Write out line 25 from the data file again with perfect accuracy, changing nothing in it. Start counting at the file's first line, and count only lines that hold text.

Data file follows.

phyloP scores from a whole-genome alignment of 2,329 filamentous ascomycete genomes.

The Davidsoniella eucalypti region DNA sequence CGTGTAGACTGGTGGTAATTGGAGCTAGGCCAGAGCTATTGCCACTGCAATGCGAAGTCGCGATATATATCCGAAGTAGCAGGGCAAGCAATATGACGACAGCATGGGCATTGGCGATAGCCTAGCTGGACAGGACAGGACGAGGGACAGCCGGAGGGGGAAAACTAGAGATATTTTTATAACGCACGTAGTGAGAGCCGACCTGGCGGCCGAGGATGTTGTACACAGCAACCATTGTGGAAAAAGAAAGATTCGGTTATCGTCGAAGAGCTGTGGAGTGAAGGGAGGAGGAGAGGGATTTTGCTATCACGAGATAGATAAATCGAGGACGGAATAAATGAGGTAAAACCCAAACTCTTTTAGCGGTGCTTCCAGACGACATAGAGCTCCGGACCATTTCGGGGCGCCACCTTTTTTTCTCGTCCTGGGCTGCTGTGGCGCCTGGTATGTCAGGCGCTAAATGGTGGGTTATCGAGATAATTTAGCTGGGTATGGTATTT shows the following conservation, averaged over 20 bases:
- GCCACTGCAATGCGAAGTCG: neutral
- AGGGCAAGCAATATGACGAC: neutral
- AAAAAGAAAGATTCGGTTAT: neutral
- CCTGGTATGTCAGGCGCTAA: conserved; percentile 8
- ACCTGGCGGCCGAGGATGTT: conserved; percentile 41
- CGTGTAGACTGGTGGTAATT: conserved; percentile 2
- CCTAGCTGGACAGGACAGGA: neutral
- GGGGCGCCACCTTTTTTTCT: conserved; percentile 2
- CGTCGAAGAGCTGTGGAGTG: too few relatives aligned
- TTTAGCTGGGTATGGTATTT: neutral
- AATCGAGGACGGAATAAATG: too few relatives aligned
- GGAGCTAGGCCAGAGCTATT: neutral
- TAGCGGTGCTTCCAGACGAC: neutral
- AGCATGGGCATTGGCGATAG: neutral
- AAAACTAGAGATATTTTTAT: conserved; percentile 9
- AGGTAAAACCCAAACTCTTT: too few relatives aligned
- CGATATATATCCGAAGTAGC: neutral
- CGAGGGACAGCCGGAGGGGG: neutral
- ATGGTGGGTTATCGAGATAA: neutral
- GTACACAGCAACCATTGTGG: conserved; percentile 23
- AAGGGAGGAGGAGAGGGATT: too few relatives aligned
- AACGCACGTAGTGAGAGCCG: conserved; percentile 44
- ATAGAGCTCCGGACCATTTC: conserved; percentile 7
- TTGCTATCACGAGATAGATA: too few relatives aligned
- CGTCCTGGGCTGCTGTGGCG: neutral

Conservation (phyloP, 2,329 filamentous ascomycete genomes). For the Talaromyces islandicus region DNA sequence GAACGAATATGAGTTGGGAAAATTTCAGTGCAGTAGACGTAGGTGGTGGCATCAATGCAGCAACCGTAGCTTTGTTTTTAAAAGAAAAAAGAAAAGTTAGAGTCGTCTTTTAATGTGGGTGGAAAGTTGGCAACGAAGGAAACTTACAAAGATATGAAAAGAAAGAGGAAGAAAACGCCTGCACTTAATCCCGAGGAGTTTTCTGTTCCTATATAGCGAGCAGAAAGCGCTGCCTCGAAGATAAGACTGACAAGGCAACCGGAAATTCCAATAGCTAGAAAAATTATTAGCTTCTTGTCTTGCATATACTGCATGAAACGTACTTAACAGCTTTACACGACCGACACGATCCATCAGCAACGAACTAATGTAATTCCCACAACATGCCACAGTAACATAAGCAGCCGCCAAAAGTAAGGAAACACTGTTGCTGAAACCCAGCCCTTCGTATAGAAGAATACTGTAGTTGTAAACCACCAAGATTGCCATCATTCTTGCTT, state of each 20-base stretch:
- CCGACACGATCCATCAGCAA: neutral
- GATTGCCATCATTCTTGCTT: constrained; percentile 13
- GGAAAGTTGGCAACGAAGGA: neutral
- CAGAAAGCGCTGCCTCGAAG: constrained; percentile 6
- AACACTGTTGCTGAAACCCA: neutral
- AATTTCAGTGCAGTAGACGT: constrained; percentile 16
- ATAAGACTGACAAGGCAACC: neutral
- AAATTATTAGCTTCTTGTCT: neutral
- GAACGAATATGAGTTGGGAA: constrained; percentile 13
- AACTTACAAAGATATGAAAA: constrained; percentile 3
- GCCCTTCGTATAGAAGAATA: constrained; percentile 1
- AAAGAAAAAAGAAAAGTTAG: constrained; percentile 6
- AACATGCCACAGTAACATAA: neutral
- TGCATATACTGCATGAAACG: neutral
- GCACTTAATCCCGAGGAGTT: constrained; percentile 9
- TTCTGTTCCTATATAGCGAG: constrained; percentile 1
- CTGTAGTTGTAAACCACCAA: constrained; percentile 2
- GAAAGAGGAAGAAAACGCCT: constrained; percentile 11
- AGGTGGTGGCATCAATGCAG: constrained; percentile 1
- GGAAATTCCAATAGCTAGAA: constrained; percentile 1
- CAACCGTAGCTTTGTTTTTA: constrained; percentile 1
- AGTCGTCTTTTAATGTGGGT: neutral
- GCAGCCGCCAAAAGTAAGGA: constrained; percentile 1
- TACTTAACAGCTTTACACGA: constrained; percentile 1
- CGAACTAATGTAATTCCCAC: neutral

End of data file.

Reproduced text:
- ATAGAGCTCCGGACCATTTC: conserved; percentile 7